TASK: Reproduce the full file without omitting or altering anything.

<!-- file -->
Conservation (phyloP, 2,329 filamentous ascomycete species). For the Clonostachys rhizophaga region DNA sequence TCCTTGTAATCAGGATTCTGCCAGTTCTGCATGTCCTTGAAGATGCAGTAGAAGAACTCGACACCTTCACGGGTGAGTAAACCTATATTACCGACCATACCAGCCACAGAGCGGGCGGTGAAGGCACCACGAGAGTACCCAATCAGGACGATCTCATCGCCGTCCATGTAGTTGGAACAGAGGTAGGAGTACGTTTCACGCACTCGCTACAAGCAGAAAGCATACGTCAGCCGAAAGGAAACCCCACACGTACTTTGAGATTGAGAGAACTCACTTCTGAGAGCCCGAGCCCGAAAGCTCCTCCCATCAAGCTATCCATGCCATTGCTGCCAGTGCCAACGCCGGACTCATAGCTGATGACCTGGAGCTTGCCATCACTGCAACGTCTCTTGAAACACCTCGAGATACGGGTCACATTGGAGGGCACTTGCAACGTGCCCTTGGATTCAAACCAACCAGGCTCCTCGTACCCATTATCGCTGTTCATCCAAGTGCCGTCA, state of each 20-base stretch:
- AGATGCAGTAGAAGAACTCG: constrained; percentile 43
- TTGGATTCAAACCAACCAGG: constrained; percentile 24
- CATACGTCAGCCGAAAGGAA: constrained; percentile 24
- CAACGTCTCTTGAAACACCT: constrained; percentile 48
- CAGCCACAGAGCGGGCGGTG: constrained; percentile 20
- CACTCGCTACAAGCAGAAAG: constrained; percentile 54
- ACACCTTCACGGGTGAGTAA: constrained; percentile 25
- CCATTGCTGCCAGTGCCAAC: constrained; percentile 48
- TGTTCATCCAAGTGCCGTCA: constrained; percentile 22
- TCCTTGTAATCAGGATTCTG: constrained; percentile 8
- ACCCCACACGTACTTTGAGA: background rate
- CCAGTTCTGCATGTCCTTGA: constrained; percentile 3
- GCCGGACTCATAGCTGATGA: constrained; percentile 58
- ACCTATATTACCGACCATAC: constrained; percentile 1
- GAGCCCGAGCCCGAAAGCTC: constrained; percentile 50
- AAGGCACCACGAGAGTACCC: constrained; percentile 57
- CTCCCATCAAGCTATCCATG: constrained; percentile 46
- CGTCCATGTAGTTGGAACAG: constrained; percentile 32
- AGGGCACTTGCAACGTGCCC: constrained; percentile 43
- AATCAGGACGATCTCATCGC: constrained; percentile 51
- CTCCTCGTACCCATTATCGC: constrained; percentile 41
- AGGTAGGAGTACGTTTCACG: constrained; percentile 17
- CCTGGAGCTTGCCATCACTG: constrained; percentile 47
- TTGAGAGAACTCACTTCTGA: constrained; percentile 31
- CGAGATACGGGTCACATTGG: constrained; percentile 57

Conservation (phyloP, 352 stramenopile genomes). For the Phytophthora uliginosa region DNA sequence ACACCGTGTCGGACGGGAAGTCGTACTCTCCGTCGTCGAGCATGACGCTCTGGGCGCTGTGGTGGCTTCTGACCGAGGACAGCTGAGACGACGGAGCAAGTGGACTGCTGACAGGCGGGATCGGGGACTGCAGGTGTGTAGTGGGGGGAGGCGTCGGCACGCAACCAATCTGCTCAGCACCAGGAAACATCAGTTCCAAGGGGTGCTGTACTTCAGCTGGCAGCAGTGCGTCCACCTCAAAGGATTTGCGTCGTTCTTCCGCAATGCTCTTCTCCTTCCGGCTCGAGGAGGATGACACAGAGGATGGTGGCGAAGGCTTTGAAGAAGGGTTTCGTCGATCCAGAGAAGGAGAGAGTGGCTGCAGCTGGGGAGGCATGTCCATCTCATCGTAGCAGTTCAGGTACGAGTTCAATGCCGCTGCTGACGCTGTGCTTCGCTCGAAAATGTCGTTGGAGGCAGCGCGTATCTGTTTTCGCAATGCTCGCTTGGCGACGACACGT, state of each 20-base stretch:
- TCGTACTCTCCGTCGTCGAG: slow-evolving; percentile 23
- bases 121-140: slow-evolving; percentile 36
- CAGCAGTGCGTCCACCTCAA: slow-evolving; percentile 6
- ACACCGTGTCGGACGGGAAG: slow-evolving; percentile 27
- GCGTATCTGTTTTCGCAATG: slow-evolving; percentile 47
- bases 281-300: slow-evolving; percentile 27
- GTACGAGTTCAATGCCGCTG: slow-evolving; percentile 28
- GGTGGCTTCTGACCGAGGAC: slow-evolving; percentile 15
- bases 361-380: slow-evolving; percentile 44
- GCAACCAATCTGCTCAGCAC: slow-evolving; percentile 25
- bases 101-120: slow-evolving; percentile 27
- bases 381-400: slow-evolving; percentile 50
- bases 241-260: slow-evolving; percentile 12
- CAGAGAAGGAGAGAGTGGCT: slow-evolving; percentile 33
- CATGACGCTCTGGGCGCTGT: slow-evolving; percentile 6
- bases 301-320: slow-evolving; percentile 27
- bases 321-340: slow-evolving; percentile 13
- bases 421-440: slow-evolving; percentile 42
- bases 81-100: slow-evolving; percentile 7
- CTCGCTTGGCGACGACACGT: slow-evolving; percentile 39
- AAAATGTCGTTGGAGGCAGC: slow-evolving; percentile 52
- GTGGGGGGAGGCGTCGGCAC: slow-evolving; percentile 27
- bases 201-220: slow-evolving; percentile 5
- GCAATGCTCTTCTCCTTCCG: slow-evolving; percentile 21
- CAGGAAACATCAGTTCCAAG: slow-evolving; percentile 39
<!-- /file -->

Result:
Conservation (phyloP, 2,329 filamentous ascomycete species). For the Clonostachys rhizophaga region DNA sequence TCCTTGTAATCAGGATTCTGCCAGTTCTGCATGTCCTTGAAGATGCAGTAGAAGAACTCGACACCTTCACGGGTGAGTAAACCTATATTACCGACCATACCAGCCACAGAGCGGGCGGTGAAGGCACCACGAGAGTACCCAATCAGGACGATCTCATCGCCGTCCATGTAGTTGGAACAGAGGTAGGAGTACGTTTCACGCACTCGCTACAAGCAGAAAGCATACGTCAGCCGAAAGGAAACCCCACACGTACTTTGAGATTGAGAGAACTCACTTCTGAGAGCCCGAGCCCGAAAGCTCCTCCCATCAAGCTATCCATGCCATTGCTGCCAGTGCCAACGCCGGACTCATAGCTGATGACCTGGAGCTTGCCATCACTGCAACGTCTCTTGAAACACCTCGAGATACGGGTCACATTGGAGGGCACTTGCAACGTGCCCTTGGATTCAAACCAACCAGGCTCCTCGTACCCATTATCGCTGTTCATCCAAGTGCCGTCA, state of each 20-base stretch:
- AGATGCAGTAGAAGAACTCG: constrained; percentile 43
- TTGGATTCAAACCAACCAGG: constrained; percentile 24
- CATACGTCAGCCGAAAGGAA: constrained; percentile 24
- CAACGTCTCTTGAAACACCT: constrained; percentile 48
- CAGCCACAGAGCGGGCGGTG: constrained; percentile 20
- CACTCGCTACAAGCAGAAAG: constrained; percentile 54
- ACACCTTCACGGGTGAGTAA: constrained; percentile 25
- CCATTGCTGCCAGTGCCAAC: constrained; percentile 48
- TGTTCATCCAAGTGCCGTCA: constrained; percentile 22
- TCCTTGTAATCAGGATTCTG: constrained; percentile 8
- ACCCCACACGTACTTTGAGA: background rate
- CCAGTTCTGCATGTCCTTGA: constrained; percentile 3
- GCCGGACTCATAGCTGATGA: constrained; percentile 58
- ACCTATATTACCGACCATAC: constrained; percentile 1
- GAGCCCGAGCCCGAAAGCTC: constrained; percentile 50
- AAGGCACCACGAGAGTACCC: constrained; percentile 57
- CTCCCATCAAGCTATCCATG: constrained; percentile 46
- CGTCCATGTAGTTGGAACAG: constrained; percentile 32
- AGGGCACTTGCAACGTGCCC: constrained; percentile 43
- AATCAGGACGATCTCATCGC: constrained; percentile 51
- CTCCTCGTACCCATTATCGC: constrained; percentile 41
- AGGTAGGAGTACGTTTCACG: constrained; percentile 17
- CCTGGAGCTTGCCATCACTG: constrained; percentile 47
- TTGAGAGAACTCACTTCTGA: constrained; percentile 31
- CGAGATACGGGTCACATTGG: constrained; percentile 57

Conservation (phyloP, 352 stramenopile genomes). For the Phytophthora uliginosa region DNA sequence ACACCGTGTCGGACGGGAAGTCGTACTCTCCGTCGTCGAGCATGACGCTCTGGGCGCTGTGGTGGCTTCTGACCGAGGACAGCTGAGACGACGGAGCAAGTGGACTGCTGACAGGCGGGATCGGGGACTGCAGGTGTGTAGTGGGGGGAGGCGTCGGCACGCAACCAATCTGCTCAGCACCAGGAAACATCAGTTCCAAGGGGTGCTGTACTTCAGCTGGCAGCAGTGCGTCCACCTCAAAGGATTTGCGTCGTTCTTCCGCAATGCTCTTCTCCTTCCGGCTCGAGGAGGATGACACAGAGGATGGTGGCGAAGGCTTTGAAGAAGGGTTTCGTCGATCCAGAGAAGGAGAGAGTGGCTGCAGCTGGGGAGGCATGTCCATCTCATCGTAGCAGTTCAGGTACGAGTTCAATGCCGCTGCTGACGCTGTGCTTCGCTCGAAAATGTCGTTGGAGGCAGCGCGTATCTGTTTTCGCAATGCTCGCTTGGCGACGACACGT, state of each 20-base stretch:
- TCGTACTCTCCGTCGTCGAG: slow-evolving; percentile 23
- bases 121-140: slow-evolving; percentile 36
- CAGCAGTGCGTCCACCTCAA: slow-evolving; percentile 6
- ACACCGTGTCGGACGGGAAG: slow-evolving; percentile 27
- GCGTATCTGTTTTCGCAATG: slow-evolving; percentile 47
- bases 281-300: slow-evolving; percentile 27
- GTACGAGTTCAATGCCGCTG: slow-evolving; percentile 28
- GGTGGCTTCTGACCGAGGAC: slow-evolving; percentile 15
- bases 361-380: slow-evolving; percentile 44
- GCAACCAATCTGCTCAGCAC: slow-evolving; percentile 25
- bases 101-120: slow-evolving; percentile 27
- bases 381-400: slow-evolving; percentile 50
- bases 241-260: slow-evolving; percentile 12
- CAGAGAAGGAGAGAGTGGCT: slow-evolving; percentile 33
- CATGACGCTCTGGGCGCTGT: slow-evolving; percentile 6
- bases 301-320: slow-evolving; percentile 27
- bases 321-340: slow-evolving; percentile 13
- bases 421-440: slow-evolving; percentile 42
- bases 81-100: slow-evolving; percentile 7
- CTCGCTTGGCGACGACACGT: slow-evolving; percentile 39
- AAAATGTCGTTGGAGGCAGC: slow-evolving; percentile 52
- GTGGGGGGAGGCGTCGGCAC: slow-evolving; percentile 27
- bases 201-220: slow-evolving; percentile 5
- GCAATGCTCTTCTCCTTCCG: slow-evolving; percentile 21
- CAGGAAACATCAGTTCCAAG: slow-evolving; percentile 39